Kimani, $6.50, ISBN 978-0-373-86381-5
Contemporary Romance, 2014
A Mistletoe Affair closes the Wintersage Weddings series, and this one has a side-plot that is spilled over from the first book in the series, AC Arthur’s Eve of Passion. Let me share it here in case there are folks reading this that want to read this book without reading that other book too: Jordan Winter, the hero of this book, aided a campaign by some guy in the first book, only to see that guy soundly defeated by the father of our heroine Vicki Ahlfors’s best friend once people had cast their votes. Jordan refuses to believe that the election was conducted fairly, and this is eating at him when this story begins. This matter is referenced in the early parts of this book, possibly causing some new readers to scramble to keep up, but it isn’t that big an issue between the hero and the heroine.
Anyway, Vicki is the florist among the trio of fabulous women that star in this series, and she wants to become a new person when the story begins. In the past, she’s been a sweet, pleasant, and non-confrontational person, and as a result, even her family takes her horribly for granted as that obedient donkey that they can always count on to do for them whatever they don’t want to do themselves. Worse, none of her family members bothers to hide the fact that they view her as a disappointment despite her successful floral business. In fact, they see this floral business of hers as more evidence that she is just not like the other Ahlfors.
Jordan is a single father, which means that he is automatically loaded. None of that money problems that plague the typical single mothers in romance, oh no. Jordan is trying to be the best father ever to Mason, especially with Christmas around the corner, but he isn’t sure how to start. Guess who has to step in with her magic Mary Poppins touch. Vicki is already cleaning up the house and cooking – and they aren’t even dating yet. Jordan has to be crazy to let this woman get away, and he isn’t crazy, not even a bit. Jordan has a bit of trust issue when it comes to getting involved long-term with another woman, however.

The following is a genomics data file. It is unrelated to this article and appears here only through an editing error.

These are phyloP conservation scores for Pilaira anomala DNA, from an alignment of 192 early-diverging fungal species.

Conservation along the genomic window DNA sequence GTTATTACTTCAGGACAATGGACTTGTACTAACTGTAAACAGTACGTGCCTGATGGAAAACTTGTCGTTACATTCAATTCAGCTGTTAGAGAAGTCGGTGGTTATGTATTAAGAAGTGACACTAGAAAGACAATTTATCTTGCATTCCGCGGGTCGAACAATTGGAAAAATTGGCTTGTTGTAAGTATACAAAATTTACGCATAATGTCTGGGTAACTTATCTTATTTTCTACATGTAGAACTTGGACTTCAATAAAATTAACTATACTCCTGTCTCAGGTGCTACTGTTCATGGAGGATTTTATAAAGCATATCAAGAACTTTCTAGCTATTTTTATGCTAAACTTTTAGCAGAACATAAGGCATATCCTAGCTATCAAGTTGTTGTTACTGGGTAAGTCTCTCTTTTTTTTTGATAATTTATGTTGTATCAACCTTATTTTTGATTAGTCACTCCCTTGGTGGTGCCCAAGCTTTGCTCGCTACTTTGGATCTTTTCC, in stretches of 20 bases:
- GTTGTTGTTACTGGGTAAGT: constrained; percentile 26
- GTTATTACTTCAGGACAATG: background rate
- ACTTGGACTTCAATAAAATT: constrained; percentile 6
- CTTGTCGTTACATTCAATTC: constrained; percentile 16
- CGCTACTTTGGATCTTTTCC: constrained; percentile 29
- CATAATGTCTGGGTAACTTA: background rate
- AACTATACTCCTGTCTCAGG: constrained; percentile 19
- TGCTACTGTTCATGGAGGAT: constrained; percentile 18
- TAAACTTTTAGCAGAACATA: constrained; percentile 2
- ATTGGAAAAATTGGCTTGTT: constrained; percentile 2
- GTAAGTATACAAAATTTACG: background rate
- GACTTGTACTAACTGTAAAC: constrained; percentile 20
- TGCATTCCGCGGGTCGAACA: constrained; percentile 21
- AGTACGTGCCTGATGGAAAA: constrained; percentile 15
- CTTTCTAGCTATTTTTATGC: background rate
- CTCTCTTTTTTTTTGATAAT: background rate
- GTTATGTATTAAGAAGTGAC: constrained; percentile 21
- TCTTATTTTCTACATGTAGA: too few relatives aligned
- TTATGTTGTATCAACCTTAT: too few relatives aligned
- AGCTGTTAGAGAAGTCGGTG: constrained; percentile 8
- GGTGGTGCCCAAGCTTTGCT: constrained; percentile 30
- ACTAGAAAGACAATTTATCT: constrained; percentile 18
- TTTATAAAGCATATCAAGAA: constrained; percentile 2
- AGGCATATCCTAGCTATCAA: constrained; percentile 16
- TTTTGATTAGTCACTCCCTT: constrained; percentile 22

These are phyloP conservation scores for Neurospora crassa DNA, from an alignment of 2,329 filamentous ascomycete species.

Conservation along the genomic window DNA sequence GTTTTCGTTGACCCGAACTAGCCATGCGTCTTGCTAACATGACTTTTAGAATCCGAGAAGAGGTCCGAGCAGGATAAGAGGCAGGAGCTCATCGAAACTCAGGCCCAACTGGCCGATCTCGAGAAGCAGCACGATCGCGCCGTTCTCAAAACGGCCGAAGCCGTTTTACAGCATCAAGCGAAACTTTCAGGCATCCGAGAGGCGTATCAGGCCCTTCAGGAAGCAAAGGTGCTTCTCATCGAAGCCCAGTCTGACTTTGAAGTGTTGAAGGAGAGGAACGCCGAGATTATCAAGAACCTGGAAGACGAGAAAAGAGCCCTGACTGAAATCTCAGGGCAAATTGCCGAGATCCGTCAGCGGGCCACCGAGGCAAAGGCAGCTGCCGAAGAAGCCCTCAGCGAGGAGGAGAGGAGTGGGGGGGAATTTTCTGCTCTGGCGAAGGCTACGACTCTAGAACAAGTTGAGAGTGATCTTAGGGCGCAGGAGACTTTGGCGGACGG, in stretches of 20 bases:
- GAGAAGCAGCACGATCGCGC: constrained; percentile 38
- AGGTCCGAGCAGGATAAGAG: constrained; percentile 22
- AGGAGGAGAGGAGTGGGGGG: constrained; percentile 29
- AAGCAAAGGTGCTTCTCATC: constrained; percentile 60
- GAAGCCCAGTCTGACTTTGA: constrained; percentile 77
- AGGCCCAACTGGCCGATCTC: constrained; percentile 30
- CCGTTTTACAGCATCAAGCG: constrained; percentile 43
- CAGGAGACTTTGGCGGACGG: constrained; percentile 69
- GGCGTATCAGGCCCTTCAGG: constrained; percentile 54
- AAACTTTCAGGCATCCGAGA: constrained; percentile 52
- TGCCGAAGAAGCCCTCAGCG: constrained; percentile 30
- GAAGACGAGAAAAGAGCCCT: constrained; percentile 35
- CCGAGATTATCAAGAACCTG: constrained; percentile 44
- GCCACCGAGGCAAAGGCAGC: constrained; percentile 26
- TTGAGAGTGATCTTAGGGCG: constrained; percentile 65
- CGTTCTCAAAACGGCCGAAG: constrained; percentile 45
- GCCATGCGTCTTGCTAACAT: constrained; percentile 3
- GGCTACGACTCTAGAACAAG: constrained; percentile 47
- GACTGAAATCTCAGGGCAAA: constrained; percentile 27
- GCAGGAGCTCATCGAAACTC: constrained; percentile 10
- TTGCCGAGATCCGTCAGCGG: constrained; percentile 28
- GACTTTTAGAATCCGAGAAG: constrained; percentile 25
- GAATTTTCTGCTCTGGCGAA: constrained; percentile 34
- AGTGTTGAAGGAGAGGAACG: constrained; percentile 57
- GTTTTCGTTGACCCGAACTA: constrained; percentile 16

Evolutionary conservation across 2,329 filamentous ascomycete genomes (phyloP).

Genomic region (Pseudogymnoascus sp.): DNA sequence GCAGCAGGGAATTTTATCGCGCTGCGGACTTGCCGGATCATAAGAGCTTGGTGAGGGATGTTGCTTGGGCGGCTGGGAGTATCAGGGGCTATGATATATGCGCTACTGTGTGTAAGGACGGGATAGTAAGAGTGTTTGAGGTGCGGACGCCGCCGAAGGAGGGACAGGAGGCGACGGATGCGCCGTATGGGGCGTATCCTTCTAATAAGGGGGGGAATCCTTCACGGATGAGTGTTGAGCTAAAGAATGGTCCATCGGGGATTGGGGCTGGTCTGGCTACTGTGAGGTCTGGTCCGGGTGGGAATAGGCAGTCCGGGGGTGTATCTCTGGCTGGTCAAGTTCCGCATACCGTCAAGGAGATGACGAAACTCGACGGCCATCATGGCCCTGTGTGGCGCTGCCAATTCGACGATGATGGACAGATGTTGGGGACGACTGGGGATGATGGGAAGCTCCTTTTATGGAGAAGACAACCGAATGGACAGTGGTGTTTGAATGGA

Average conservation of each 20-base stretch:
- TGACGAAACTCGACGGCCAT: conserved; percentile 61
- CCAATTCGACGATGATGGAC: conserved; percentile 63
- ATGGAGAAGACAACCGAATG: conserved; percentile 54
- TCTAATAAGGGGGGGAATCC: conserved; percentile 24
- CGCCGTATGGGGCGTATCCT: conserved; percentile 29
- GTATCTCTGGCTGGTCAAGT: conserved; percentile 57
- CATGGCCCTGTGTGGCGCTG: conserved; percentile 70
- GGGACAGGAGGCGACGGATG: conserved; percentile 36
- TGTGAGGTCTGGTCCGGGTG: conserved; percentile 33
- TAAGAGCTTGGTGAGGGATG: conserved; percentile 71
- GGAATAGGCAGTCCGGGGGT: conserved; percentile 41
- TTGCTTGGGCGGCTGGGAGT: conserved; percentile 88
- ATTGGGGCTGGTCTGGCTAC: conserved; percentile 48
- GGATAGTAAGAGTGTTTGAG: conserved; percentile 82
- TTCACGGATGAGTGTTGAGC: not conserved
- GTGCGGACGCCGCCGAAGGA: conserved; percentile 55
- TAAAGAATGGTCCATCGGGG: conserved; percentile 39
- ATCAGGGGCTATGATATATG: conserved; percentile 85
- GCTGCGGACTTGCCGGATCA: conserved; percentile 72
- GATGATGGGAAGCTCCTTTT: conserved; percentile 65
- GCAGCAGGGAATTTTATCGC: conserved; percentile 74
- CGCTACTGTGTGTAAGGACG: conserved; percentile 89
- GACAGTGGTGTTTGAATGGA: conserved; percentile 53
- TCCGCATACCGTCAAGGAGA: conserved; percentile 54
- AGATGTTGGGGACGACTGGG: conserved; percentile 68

On paper, A Mistletoe Affair seems like another by-the-number holiday romance with every trope that can be crammed inside, well, crammed inside. However, it is a very nice testament to how, sometimes, even a story with the most overused clichés can be a solid read if the author also succeeds in making her characters feel like real people with believable motivations. Jordan and Vicki are no doubt wealthier than most readers reading their story, but they speak, talk, and act like folks that could have easily lived down the street. Their romance develops naturally and believably, and the pacing is fine. Both characters are likable types, and I can buy their romance because they act and feel like they are meant for one another. I also appreciate how Vicki comes to herself and ends up deciding that, if her family don’t believe that she’s good enough for them, it’s enough that she believes that she is good enough for herself. This epiphany is especially nice because it isn’t solely catalyzed by her having a boyfriend in her life. Jordan doesn’t see her as a failure, and that certainly helps to bolster her confidence, but she is on her way to getting there even before she falls for Jordan.
A Mistletoe Affair is a very nice holiday romance, but I think it’d be great for any other time of the year as well.